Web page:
|Publication number||US5598365 A|
|Application number||US 08/493,609|
|Publication date||Jan 28, 1997|
|Filing date||Jun 22, 1995|
|Priority date||Mar 21, 1995|
|Also published as||CA2170087A1, CA2170087C, EP0734025A2, EP0734025A3, US5528534|
|Publication number||08493609, 493609, US 5598365 A, US 5598365A, US-A-5598365, US5598365 A, US5598365A|
|Original Assignee||Lucent Technologies Inc.|
|Export Citation||BiBTeX, EndNote, RefMan|
|Patent Citations (1), Referenced by (15), Classifications (17), Legal Events (6)|
|External Links: USPTO, USPTO Assignment, Espacenet|
This is a division of application Ser. No. 08/408,673 filed Mar. 21, 1995, now U.S. Pat. No. 5,528,534.
The invention relates to the retrieval of digitized information, and in particular, to the retrieval of digitized information stored within a read-only memory CROM) device.
Storing digital audio or video information of reasonable quality requires a great deal of memory. For example, it would require approximately 64 million memory sites to store 15 minutes of audio sampled at a rate of 64 kbits/s. Audio of higher quality and/or longer duration would naturally require even greater amounts of memory, and naturally, the same would be true for video. However, the capacity and density of semiconductor memory devices, particularly ROMs, have increased dramatically in recent years. As a result, the storage of substantial quantities of digitized audio and video information within such devices has become feasible.
While present ROM architectures will support the storage of large quantities of digitized audio or video information upon a single integrated device or chip, there is an ever increasing need to minimize the physical size of the chip that provides the storage. This need to minimize the physical size of memory is seen to be most critical in the portable, personal audio/video player arena. Clearly, the consumers' preference for very small portable audio and/or video entertainment units is evident from the popularity of miniature stereo cassette players and televisions. It follows that if audio and/or video is to be stored within a solid state memory device for use in portable players, it would be advantageous to utilize a storage system that could provide a greater data storage density than that of currently available ROM devices.
The aforementioned problem is solved, in accordance with the principles of the invention, by providing a system and method for the storage of digital information wherein data that would normally be represented by multiple bits of information is effectively stored at single memory site within a ROM. This is accomplished by employing a multiple bit-line memory architecture, in conjunction with a data decoder. With this arrangement it is possible to store, at a single memory site, information that would have required up to .left brkt-top.log2 (n(n-1)/2)+1).right brkt-top. individual memory sites in a conventional ROM (where n is the number independent of bit-lines connected to an individual memory element in the invention). The invention is particularly well-suited to what would be considered relatively low-speed data retrieval systems, such as those adapted to provide audio and/or video to a user on a real time basis.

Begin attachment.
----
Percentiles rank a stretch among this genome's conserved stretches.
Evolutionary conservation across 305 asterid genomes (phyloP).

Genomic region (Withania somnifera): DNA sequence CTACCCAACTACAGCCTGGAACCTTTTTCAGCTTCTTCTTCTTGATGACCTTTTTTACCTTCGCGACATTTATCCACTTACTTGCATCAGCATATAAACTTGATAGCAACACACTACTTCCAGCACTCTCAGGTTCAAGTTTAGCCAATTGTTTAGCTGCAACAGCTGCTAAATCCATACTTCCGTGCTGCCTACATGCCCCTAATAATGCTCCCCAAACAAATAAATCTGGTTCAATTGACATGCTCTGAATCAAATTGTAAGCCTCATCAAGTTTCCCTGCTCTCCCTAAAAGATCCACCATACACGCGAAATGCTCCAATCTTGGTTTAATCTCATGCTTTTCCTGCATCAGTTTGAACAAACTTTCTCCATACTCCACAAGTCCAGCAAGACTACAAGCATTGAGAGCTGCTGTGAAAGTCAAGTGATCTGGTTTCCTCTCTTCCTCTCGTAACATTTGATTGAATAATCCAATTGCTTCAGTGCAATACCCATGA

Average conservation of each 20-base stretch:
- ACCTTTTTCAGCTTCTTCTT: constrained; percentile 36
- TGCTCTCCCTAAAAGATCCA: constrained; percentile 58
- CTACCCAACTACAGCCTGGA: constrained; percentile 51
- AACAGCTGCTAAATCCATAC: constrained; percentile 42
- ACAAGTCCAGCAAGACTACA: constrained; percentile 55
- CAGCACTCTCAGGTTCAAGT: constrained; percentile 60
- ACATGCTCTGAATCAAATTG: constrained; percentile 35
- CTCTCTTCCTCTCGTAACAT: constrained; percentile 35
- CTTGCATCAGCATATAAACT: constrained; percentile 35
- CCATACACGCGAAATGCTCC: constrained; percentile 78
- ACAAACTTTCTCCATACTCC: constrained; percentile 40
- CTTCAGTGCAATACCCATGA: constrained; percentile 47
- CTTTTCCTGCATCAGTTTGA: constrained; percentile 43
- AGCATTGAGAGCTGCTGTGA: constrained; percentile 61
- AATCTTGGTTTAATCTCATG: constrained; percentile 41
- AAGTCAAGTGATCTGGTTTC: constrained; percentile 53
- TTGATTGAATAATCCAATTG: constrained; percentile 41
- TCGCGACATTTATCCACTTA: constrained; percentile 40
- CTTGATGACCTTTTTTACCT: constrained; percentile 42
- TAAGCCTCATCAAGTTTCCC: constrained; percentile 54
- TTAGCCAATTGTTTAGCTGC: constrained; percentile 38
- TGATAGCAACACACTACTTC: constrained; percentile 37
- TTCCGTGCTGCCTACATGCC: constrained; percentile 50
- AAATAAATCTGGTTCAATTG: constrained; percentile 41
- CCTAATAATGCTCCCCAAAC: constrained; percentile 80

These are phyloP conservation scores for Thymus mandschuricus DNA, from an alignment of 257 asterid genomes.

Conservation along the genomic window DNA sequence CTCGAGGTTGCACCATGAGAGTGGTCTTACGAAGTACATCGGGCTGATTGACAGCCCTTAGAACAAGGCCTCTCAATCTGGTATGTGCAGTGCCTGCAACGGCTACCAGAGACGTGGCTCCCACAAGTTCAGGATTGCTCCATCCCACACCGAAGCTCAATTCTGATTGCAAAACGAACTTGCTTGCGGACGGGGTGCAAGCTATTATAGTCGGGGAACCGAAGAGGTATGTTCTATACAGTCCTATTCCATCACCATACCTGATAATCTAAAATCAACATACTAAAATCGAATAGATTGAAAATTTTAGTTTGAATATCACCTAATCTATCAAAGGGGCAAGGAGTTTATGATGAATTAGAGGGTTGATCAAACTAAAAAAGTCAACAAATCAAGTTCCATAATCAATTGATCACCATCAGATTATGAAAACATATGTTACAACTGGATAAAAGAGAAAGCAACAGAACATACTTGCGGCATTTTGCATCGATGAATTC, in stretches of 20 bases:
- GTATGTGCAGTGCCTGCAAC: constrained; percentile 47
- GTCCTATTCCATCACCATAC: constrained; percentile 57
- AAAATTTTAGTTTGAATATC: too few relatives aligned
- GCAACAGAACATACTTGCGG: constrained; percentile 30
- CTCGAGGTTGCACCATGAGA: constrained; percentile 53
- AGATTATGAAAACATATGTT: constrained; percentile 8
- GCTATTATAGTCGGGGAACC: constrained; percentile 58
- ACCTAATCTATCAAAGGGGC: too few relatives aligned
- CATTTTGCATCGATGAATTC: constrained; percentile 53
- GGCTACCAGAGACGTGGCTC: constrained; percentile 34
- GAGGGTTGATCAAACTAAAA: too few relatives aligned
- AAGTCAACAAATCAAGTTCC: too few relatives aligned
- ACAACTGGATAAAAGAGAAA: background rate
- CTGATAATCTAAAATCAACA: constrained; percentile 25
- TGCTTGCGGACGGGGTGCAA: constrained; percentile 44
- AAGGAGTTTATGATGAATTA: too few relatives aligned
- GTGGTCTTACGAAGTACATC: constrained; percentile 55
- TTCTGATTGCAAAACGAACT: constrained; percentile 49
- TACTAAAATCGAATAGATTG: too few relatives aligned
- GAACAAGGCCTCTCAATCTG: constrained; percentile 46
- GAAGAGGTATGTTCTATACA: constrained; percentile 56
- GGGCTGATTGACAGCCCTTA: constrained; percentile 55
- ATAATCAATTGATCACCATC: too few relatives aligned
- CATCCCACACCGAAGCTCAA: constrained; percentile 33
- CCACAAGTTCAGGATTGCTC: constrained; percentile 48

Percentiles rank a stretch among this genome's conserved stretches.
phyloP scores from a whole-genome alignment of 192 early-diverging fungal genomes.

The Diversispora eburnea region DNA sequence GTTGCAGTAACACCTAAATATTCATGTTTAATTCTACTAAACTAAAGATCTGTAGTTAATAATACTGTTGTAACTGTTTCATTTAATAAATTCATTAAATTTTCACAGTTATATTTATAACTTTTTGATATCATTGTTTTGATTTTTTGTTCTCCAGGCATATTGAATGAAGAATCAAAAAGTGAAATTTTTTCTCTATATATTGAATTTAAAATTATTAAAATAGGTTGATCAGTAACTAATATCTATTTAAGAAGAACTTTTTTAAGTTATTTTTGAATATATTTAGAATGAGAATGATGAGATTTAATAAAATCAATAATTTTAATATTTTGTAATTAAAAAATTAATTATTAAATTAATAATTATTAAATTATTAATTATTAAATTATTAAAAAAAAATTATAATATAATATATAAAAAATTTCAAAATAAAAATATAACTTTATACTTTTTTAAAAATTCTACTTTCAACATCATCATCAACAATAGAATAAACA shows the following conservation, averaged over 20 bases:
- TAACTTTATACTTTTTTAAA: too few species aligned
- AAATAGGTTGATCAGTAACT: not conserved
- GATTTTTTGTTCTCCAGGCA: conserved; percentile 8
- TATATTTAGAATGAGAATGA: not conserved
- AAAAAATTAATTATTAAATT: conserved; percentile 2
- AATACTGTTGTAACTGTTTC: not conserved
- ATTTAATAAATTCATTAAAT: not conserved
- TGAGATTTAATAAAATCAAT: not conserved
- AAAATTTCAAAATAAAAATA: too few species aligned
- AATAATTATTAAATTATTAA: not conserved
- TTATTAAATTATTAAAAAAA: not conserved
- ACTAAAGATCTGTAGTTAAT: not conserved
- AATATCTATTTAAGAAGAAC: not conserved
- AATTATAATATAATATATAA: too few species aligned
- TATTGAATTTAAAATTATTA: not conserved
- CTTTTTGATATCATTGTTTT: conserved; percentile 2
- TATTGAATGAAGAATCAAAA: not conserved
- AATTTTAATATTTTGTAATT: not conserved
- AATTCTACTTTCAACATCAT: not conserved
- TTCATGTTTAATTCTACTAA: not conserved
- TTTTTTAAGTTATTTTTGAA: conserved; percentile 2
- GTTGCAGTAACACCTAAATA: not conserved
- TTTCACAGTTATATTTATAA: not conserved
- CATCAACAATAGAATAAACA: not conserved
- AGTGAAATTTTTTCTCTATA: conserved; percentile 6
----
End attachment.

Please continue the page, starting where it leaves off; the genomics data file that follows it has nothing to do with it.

In the drawing:
FIG. 1 is a schematic diagram showing a decoder circuit and a portion of a high-density ROM that facilitate the practice of a particular method of the invention;
FIGS. 2A and 2B are schematic diagrams showing a decoder circuit and a portion of a high-density ROM that facilitate the practice of an alternate method of the invention; and
FIG. 3 provides an illustration of various signal waveforms that are applied to and produced by the circuit of FIGS. 2A and 2B.
FIG. 1 provides a schematic diagram showing eight memory sites (101 through 108) within a portion of a high-density ROM, and an associated decoding circuit 100. Each memory site is shown to include a field-effect transistor ("FET") (109-116). As is well known to those familiar with the art, logical values 1 and 0 are typically represented within ROMs by the presence or absence of a connection to an FET at any given memory site--One bit being stored per memory site. Each memory site within a ROM is typically addressed via a single bitline and a single wordline. In FIG. 1, lines 117-122 are bitlines, and lines 123-126 are wordlines. As is also shown, each memory site within the ROM can be addressed via three separate and distinct bitlines. For example, any one of memory sites 101-104 can be addressed via bitlines 117, 118, or 119. This three bitline addressing effectively allows data that would have required two bits of information (and two separate memory sites) to be effectively stored at each memory site. Any memory site can be made to represent any of four states corresponding to the bit series 00, 01, 10, or 11. The bit series 11 is represented by an FET that provides a switchable path between bitline 119 (the most significant bitline) and ground; an FET switchably connecting bitline 118 (the intermediate bitline) and ground represents the bit sequence 10; the sequence 01 is represented by an FET connecting bitline 117 (the least significant bitline) and ground, and the bit sequence 00 is represented when there is no connection between an FET and any of the bitlines at a particular memory site.